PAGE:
Musical Digest: Idol of Fear, Numenorean, Ov Enochian and Poète Maudit
Idol of Fear is one of the best surprises of 2014 in the realm of black metal. Captivating from start to finish, All Sights Affixed, Ablaze, the first album from this Barrie (Ontario) band stands out from your average black metal band for more than one reason, starting with the artwork signed by one of the masters of black and white art, Mark Riddick. Indeed, while staying confortably within the limits of the genre, this vulture on a white background is a good indicator of the content. Idol of Fear keeps its distances from post black metal or anything on the edge of the genre, but incorporates a healthy dose of unorthodox elements to its music such as uneasy atmospheres and dissonant chords (vaguely reminding me of Deathspeall Omega at some point), and a minimalistic use of blast beats and double bass drums. All Sights Affixed, Ablaze is composed and rather moderate – neither too fast nor too slow -, the music being played confortably while leaving a central place for the vocals and lyrics. At certain occasions, Idol of Fear reminds me of the melodic-acoustic atmospheres of Sombres Forêts (for example on “Circle of Vortices”), but at other times the brutality points toward Behemoth and even Nachtmystium. Beside sounding fresh, the musicianship is very good and the production is excellent, making this album an easy export. This is an album that I haven’t stopped listening since last Fall and that will stay on my regular playlist for a while. Trust me, get your hands on this.
Hailing from Calgary, Numenorean is a name to remember. As the pagan/post black metal band recently announced a forthcoming album in 2015, we take the opportunity to make their splendid 2014 demo known to those who may have missed it. Swimming between Agalloch and Falls of Rauros, Numenorean has this ability to carry a torch in the dark, with strings of melodies that catch your attention upon first listen. This demo may only have two songs, it nonetheless contains nearly 20 minutes of pure enjoyment, and comes housed in a digipack which artwork is, to my opinion, one of the best photos for a canadian metal album in 2014. We strongly recommend to download it for free/pay what you want by following the link below. This demo will haunt you forever.
Dethbridge Records is about to release a limited (100 copies) edition of the new Ov Enochian album in digipack CD. The Lethbridge, Alberta, entity plays an orthodox type of black metal with a fair dose of occultism and darkness. It’s raw and cold, and will satisfy any meat-eater. Entirely composed by Jeffery Brookes (except for programming), sole musician behind Ov Enochian, Scrolls of the Necropolis will please any fan of kvlt with its arsenal of evil riffs, selective use of synth effects in the background (“Vessels of the Hollow” in particular) and very interesting vocal effects here and there (“Ancient Rituals”). This is a black and white album that will appeal intentionnally (and hermetically) to fans of the genre. Be forewarned.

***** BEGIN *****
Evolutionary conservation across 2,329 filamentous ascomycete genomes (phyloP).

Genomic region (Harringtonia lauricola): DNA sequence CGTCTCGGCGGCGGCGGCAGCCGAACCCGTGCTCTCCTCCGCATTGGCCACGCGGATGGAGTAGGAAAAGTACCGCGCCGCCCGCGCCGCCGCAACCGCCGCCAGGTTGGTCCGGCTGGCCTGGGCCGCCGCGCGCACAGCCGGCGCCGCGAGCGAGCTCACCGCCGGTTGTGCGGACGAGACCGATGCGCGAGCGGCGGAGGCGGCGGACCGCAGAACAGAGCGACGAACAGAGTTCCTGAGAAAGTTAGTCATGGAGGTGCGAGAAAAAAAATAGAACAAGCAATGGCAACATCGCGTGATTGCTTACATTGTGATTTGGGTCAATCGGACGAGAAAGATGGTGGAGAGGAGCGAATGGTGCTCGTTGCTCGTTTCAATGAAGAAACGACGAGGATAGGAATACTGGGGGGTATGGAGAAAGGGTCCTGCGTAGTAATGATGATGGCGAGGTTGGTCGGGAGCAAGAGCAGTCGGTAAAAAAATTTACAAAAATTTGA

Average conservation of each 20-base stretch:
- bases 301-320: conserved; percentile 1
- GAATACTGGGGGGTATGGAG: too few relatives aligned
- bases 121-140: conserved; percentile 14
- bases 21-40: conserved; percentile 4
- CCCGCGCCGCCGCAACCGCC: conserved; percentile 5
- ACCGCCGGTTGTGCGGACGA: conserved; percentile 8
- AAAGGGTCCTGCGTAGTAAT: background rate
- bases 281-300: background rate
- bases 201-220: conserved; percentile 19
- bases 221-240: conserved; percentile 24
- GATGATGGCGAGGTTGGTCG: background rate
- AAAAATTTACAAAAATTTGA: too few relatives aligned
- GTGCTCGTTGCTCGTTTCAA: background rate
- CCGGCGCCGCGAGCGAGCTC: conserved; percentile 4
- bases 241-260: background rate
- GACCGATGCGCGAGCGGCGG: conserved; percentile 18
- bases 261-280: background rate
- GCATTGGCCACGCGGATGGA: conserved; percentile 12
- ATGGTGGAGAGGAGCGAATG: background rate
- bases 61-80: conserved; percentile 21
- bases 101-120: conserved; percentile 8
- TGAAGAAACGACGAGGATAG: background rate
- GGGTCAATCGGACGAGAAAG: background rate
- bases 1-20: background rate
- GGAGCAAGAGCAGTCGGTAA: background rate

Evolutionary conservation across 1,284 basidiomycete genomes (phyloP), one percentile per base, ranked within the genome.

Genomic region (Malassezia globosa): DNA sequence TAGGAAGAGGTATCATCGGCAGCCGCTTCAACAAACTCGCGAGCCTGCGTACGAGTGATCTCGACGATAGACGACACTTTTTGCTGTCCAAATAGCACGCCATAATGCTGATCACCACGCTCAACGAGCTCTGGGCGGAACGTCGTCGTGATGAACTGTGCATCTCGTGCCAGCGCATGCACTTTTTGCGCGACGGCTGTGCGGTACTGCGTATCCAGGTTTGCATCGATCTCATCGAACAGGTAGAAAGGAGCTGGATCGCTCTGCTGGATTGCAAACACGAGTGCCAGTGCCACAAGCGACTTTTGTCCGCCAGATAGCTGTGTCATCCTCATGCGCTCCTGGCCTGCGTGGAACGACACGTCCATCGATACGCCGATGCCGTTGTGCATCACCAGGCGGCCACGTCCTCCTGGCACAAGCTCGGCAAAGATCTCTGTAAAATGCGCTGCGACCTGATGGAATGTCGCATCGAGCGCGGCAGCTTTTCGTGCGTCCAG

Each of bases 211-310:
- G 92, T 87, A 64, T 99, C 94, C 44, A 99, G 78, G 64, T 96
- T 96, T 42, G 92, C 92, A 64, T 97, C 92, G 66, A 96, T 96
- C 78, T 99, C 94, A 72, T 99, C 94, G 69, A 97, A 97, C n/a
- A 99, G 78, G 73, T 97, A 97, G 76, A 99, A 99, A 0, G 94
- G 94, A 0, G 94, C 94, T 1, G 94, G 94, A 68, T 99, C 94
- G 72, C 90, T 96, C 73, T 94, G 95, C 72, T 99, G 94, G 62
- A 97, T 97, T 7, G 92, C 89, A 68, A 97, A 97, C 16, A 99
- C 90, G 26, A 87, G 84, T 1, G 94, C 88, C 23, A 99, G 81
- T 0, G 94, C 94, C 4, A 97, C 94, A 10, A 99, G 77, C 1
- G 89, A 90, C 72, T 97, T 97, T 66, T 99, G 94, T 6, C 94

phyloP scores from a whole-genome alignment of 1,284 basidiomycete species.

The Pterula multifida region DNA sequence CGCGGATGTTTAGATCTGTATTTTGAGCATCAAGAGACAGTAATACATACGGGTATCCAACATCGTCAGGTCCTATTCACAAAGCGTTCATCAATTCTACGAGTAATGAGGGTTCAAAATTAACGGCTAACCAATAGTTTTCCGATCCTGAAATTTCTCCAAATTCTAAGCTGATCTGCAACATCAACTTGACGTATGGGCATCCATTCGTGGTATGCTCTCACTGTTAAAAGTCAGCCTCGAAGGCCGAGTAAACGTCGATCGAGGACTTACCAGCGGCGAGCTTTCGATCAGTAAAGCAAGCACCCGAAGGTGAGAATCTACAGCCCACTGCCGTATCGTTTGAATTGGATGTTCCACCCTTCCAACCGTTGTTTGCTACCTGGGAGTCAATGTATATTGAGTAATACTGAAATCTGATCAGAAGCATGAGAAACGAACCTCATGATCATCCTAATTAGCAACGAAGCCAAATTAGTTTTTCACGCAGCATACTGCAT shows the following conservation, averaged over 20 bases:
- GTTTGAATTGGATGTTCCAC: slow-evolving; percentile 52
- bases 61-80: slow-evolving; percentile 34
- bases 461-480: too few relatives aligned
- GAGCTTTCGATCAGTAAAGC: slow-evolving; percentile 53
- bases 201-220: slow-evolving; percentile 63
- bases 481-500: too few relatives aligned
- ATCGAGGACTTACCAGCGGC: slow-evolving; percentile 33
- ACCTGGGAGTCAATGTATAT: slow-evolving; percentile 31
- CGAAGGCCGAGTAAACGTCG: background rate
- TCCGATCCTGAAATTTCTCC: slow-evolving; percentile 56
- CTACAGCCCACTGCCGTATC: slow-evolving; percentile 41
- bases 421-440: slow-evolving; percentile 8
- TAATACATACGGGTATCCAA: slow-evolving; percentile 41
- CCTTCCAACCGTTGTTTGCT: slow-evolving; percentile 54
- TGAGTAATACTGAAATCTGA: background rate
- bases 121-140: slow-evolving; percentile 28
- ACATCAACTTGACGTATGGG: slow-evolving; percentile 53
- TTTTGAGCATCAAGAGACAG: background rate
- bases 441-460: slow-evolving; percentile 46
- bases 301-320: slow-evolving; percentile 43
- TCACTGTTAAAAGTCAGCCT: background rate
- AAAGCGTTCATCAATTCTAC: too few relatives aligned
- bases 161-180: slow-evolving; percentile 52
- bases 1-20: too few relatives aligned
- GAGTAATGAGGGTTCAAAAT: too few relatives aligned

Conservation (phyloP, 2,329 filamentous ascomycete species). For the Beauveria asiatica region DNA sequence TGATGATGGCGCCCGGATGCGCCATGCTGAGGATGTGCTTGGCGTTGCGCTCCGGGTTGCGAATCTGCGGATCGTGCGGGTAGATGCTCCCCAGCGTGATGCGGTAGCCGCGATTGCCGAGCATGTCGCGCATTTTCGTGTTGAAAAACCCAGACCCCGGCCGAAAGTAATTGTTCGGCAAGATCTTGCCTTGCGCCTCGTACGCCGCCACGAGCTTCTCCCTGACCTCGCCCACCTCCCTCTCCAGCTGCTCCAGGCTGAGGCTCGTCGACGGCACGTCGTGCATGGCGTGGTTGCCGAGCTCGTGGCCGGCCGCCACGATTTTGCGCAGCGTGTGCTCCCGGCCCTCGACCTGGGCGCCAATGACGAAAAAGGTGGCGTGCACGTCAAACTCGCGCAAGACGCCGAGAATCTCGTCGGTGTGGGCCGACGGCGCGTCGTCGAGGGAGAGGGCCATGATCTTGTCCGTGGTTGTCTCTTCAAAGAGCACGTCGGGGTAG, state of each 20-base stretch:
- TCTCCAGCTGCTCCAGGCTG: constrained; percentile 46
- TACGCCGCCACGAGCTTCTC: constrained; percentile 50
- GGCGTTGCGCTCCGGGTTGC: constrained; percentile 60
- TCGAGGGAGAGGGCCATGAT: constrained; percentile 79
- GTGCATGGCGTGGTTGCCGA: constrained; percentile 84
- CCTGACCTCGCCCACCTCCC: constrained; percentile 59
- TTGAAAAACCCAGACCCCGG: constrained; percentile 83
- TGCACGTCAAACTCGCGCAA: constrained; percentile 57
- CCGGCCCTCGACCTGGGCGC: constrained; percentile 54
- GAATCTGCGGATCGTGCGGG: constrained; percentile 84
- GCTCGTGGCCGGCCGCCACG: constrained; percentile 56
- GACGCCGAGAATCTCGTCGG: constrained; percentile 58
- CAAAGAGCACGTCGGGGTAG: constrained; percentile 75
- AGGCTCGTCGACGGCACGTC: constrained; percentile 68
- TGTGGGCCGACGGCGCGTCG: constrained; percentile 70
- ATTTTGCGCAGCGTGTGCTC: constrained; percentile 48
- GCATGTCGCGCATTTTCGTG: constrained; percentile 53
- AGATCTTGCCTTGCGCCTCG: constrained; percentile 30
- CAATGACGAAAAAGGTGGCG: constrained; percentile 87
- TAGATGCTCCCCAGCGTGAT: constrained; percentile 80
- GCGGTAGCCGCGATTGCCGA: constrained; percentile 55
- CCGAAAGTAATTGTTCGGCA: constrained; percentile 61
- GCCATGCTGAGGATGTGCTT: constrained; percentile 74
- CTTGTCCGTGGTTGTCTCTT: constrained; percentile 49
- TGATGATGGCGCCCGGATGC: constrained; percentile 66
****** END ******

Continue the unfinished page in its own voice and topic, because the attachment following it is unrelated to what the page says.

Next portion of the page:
On January 1st, 2015, Poète Maudit released Tome 1: Anno Inferno, the first album in ten years and the second full length since its inception at the end of the 1980′s. It has been a decade since Hiver Québécois d’Antan, a good album flavored with second wave black metal influences, but the band has not remained quiet in the meantime. It released two EPs, more occult rock than black metal (Le Quattro Stagioni and Déjà Novembre), where different musicians temporarily joined Guillaume Gagnon (aka Sinistros), the only permanent member of Poète Maudit. Among them was Patrick Coll, who sang for the band in its early days. Tome 1 has been crafted by Sinistros and him, and marks the first step in a trilogy that revisits the past, litterally. Aside from the chalice of darkness the band continues drinking from, they have simplified their diet drastically with more rock influences than metal, even re-recording a few songs from their earlier demos, thus completing the circle and claiming their post punk/gothic/new wave and industrial rock influences. The home production doesn’t always pay justice to the songs, unfortunately, especially on the post punk songs where clean vocals are too loud compared to the guitars and don’t stick to the whole; however there are other songs such as “Religious Arguments” and “Déjà Novembre”, which noises and textures are tastefully reminiscent of black metal. In short, this is an eclectic album, but while it is imperfect, its modus operandi is solid and brings promises for the next two tomes. Looking at the splendid artwork created from a famous Gustave Doré piece, this poet’s return is a good thing.
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